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Cruise unveils wheelchair-accessible robotaxi, plans to launch in 2024

Cruise unveils wheelchair-accessible robotaxi, plans to launch in 2024

Cruise, the autonomous vehicle company backed by General Motors, has unveiled a wheelchair-accessible robotaxi that it says could start picking up disabled passengers as soon as next year.

The unveiling of the new accessible robotaxi is a major step toward fulfilling the dream of people with vision, hearing and mobility disabilities, who have long hoped that autonomous vehicles represent a new way to travel.

The vehicle is a version of Cruise's fully driverless, shuttle-sized Origin vehicles, lacking traditional controls such as a steering wheel and paddles. It has been modified to include a retractable ramp, as well as space inside for wheelchair users and floor clamps. The vehicle is the product of three years of development and testing between Cruise, GM and its partners in accessible vehicle design at BraunAbility and Q'Strant. The company also consulted its advisory council on accessibility, which includes dozens of lawyers.

More than 25 million Americans have a disability that makes traveling outside the home difficult. Historically, car companies have provided little relief, producing vehicles that are either inaccessible or cost thousands of dollars to retrofit for a disabled driver. Traditional transportation services are extremely inaccessible and often refuse service to people with disabilities. AVs, and particularly robotaxis, offer an attractive solution.

Indeed, advocates for the disability community have expressed their support for AV development at several key moments, most recently testifying in favor of Cruise and Waymo's application to the state of California for expanded robotaxi service.

But there have also been frustrating delays, as companies have prioritized non-wheelchair accessible vehicles (WAVs) in their various trials and deployments across the country. Several companies, including Volkswagen, Waymo and others, are working on new designs they say are intended to benefit passengers with disabilities — but so far few have shown actual products.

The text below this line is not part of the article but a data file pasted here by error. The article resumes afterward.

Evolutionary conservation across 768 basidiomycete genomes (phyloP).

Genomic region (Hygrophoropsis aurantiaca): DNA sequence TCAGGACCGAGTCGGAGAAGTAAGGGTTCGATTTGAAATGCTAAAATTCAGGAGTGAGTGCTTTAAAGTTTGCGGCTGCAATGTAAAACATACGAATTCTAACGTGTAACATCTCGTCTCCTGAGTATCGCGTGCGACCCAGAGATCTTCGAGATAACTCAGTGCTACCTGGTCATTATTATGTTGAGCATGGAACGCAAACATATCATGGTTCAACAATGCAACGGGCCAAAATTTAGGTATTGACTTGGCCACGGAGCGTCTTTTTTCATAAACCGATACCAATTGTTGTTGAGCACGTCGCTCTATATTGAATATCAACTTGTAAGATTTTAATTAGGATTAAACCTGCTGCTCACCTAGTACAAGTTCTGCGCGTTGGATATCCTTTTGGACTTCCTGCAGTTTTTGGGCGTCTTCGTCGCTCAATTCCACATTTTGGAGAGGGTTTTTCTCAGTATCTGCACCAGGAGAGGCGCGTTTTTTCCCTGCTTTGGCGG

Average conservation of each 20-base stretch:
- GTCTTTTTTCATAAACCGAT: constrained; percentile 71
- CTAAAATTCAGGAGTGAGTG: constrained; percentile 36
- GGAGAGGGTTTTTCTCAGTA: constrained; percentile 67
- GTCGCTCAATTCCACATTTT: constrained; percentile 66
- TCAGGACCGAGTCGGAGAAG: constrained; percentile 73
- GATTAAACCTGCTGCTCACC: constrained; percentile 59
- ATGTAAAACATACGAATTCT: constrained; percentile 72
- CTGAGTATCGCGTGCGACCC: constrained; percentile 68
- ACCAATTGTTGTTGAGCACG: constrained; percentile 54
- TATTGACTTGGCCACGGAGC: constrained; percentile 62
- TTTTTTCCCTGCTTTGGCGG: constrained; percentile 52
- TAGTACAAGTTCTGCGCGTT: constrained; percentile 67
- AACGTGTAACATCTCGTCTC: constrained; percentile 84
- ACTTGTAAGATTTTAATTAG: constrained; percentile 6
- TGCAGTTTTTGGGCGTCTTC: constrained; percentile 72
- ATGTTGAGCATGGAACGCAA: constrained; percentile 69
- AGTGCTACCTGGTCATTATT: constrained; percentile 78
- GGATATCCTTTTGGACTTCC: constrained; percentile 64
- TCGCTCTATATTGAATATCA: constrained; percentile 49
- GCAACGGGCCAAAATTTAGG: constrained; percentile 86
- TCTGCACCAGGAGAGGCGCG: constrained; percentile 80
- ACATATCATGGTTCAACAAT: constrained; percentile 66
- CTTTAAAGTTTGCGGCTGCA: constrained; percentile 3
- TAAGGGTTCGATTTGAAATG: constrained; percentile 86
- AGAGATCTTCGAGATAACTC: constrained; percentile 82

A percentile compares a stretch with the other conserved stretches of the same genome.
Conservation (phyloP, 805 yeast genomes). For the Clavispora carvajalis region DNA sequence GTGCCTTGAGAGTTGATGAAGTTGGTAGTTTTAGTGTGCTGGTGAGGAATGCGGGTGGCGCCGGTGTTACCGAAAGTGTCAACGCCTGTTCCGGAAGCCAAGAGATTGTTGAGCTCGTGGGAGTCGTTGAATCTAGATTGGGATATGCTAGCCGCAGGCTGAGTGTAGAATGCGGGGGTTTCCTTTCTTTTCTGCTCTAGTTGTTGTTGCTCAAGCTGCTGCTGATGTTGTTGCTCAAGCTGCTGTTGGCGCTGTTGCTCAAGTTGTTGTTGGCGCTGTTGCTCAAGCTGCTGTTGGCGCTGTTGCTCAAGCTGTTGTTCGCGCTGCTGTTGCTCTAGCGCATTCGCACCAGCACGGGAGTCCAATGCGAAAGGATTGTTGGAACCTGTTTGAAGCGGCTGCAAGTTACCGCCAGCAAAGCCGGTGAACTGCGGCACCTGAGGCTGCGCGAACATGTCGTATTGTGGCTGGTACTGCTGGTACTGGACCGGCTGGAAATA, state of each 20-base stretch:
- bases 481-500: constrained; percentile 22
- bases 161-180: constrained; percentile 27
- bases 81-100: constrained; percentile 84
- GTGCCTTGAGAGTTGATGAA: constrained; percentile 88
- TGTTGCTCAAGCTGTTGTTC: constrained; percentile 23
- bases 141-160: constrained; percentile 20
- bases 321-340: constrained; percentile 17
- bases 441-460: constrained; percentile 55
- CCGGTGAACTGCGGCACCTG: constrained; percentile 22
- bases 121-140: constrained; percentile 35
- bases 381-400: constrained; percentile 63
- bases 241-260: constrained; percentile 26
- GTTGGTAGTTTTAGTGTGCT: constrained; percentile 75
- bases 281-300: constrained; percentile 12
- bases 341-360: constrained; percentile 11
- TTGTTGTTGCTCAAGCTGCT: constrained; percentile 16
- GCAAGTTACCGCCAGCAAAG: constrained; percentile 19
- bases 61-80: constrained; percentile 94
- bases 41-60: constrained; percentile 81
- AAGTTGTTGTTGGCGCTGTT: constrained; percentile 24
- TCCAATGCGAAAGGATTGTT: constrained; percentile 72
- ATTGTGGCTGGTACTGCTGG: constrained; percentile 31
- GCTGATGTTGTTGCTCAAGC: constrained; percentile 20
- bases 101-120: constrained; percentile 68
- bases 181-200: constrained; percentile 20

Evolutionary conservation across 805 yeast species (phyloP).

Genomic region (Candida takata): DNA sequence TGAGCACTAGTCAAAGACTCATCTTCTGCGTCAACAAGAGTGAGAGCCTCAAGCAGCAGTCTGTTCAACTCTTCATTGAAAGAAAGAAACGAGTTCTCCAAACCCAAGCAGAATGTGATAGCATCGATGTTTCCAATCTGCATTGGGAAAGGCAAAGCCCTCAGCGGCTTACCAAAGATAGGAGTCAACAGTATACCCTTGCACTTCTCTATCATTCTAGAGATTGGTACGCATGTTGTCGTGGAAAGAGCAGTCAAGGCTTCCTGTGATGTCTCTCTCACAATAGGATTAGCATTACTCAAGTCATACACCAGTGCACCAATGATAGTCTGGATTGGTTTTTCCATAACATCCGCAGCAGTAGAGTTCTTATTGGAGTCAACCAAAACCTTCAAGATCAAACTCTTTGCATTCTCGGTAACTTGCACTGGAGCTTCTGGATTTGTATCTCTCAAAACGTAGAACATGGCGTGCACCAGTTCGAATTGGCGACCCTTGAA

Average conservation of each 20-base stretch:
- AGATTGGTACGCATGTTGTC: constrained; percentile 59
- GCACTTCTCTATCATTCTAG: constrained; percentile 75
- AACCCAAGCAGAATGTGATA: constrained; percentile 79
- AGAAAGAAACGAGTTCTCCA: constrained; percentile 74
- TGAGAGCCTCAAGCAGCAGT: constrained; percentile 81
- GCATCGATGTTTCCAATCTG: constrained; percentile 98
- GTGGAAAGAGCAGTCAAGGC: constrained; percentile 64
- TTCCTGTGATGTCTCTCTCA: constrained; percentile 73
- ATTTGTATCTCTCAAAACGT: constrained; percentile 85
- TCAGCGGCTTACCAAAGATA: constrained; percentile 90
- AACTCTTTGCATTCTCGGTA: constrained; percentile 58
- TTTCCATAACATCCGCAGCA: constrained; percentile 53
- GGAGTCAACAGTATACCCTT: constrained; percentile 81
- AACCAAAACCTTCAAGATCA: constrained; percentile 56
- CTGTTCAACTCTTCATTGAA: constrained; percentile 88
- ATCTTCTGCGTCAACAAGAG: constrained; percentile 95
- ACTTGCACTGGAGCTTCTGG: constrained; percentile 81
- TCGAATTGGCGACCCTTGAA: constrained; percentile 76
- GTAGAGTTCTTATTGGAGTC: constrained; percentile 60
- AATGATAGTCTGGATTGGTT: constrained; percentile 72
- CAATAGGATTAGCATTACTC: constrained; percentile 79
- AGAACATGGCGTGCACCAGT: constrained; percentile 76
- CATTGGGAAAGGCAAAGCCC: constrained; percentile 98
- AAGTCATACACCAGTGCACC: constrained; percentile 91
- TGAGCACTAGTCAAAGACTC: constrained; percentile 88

Cruise says it has taken the issue of accessibility seriously from day one and hired a full-time accessibility program manager for its fleet of driverless cars in San Francisco. Cruz says he built Origin, his first purpose-built AV, with modularity in mind. From the low floor and high ceiling to the double-wide doors and removable seats, Cruise sees the Origin as a blank canvas that he can modify with customer feedback.

The company said the vehicle is designed to enable wheelchair users to be loaded and unloaded by a four-inch curb. As of now, it can only accommodate people who use specific brands of wheelchairs, including the Permobil M-Series, Quantum Q6 Edge, and SM Quickie Q500/700M/Q7 chairs. Cruz says people who use manual wheelchairs may need a companion to help secure the straps.

Specifically, Cruz is calling his approach "multi-generational," meaning he wants to update the design based on users' feedback. "Designing a self-driving vehicle that can accommodate as many wheelchair users as possible is a unique technical challenge that has never been attempted before," the company said.

Closed-course testing of the new accessible version will begin next month. Pending regulatory approval, as well as user feedback, Sulabh Origin could hit the streets for pilot testing by 2024. Origin needs a waiver from safety rules from the National Highway Traffic Safety Administration so the company can produce more of them. Cruise CEO Kyle Vogt recently said the federal government expected to make a decision on Origin very soon.

Until recently, Cruz has faced criticism for his lack of outreach. The company was accused by the San Francisco Municipal Transportation Authority and several other government agencies of failing to provide service to low-income and minority areas or accommodate people who use wheelchairs. The company has also been criticized for stopping emergency vehicles.

Last month, one of its driverless Chevy Bolt vehicles collided with a firetruck in the city, injuring a passenger. Cruise agreed to reduce its fleet by half while the incident was investigated.

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